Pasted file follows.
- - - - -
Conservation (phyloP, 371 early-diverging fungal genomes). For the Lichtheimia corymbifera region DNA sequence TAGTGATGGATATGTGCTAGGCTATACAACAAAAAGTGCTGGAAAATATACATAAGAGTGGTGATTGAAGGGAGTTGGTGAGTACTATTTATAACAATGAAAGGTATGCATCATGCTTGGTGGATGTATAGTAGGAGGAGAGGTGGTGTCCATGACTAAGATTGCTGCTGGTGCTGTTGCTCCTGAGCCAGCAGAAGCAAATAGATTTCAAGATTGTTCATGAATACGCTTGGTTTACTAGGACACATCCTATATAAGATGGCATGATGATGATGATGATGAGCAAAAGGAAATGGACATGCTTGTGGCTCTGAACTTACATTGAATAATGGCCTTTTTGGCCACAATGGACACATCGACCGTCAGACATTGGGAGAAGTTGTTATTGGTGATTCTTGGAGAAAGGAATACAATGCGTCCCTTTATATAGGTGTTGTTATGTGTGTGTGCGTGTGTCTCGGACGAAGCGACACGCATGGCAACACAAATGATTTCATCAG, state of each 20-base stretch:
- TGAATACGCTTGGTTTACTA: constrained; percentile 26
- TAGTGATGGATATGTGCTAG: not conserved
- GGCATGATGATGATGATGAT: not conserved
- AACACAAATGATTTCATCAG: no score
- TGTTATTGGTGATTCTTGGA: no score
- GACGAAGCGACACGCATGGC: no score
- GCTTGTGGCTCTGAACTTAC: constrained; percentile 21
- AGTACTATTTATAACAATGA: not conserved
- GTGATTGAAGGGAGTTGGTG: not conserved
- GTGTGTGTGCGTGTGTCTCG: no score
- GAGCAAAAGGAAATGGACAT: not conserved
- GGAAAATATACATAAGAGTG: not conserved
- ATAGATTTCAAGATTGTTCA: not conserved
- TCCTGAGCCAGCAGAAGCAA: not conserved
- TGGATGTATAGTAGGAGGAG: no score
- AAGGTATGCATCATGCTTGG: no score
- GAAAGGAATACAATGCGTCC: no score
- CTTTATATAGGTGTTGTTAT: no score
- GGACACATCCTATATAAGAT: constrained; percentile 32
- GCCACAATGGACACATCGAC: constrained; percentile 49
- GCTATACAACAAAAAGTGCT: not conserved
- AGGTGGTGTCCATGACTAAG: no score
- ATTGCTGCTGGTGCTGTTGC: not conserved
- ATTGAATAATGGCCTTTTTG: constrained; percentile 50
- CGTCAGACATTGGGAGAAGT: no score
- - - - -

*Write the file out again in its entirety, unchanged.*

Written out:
Conservation (phyloP, 371 early-diverging fungal genomes). For the Lichtheimia corymbifera region DNA sequence TAGTGATGGATATGTGCTAGGCTATACAACAAAAAGTGCTGGAAAATATACATAAGAGTGGTGATTGAAGGGAGTTGGTGAGTACTATTTATAACAATGAAAGGTATGCATCATGCTTGGTGGATGTATAGTAGGAGGAGAGGTGGTGTCCATGACTAAGATTGCTGCTGGTGCTGTTGCTCCTGAGCCAGCAGAAGCAAATAGATTTCAAGATTGTTCATGAATACGCTTGGTTTACTAGGACACATCCTATATAAGATGGCATGATGATGATGATGATGAGCAAAAGGAAATGGACATGCTTGTGGCTCTGAACTTACATTGAATAATGGCCTTTTTGGCCACAATGGACACATCGACCGTCAGACATTGGGAGAAGTTGTTATTGGTGATTCTTGGAGAAAGGAATACAATGCGTCCCTTTATATAGGTGTTGTTATGTGTGTGTGCGTGTGTCTCGGACGAAGCGACACGCATGGCAACACAAATGATTTCATCAG, state of each 20-base stretch:
- TGAATACGCTTGGTTTACTA: constrained; percentile 26
- TAGTGATGGATATGTGCTAG: not conserved
- GGCATGATGATGATGATGAT: not conserved
- AACACAAATGATTTCATCAG: no score
- TGTTATTGGTGATTCTTGGA: no score
- GACGAAGCGACACGCATGGC: no score
- GCTTGTGGCTCTGAACTTAC: constrained; percentile 21
- AGTACTATTTATAACAATGA: not conserved
- GTGATTGAAGGGAGTTGGTG: not conserved
- GTGTGTGTGCGTGTGTCTCG: no score
- GAGCAAAAGGAAATGGACAT: not conserved
- GGAAAATATACATAAGAGTG: not conserved
- ATAGATTTCAAGATTGTTCA: not conserved
- TCCTGAGCCAGCAGAAGCAA: not conserved
- TGGATGTATAGTAGGAGGAG: no score
- AAGGTATGCATCATGCTTGG: no score
- GAAAGGAATACAATGCGTCC: no score
- CTTTATATAGGTGTTGTTAT: no score
- GGACACATCCTATATAAGAT: constrained; percentile 32
- GCCACAATGGACACATCGAC: constrained; percentile 49
- GCTATACAACAAAAAGTGCT: not conserved
- AGGTGGTGTCCATGACTAAG: no score
- ATTGCTGCTGGTGCTGTTGC: not conserved
- ATTGAATAATGGCCTTTTTG: constrained; percentile 50
- CGTCAGACATTGGGAGAAGT: no score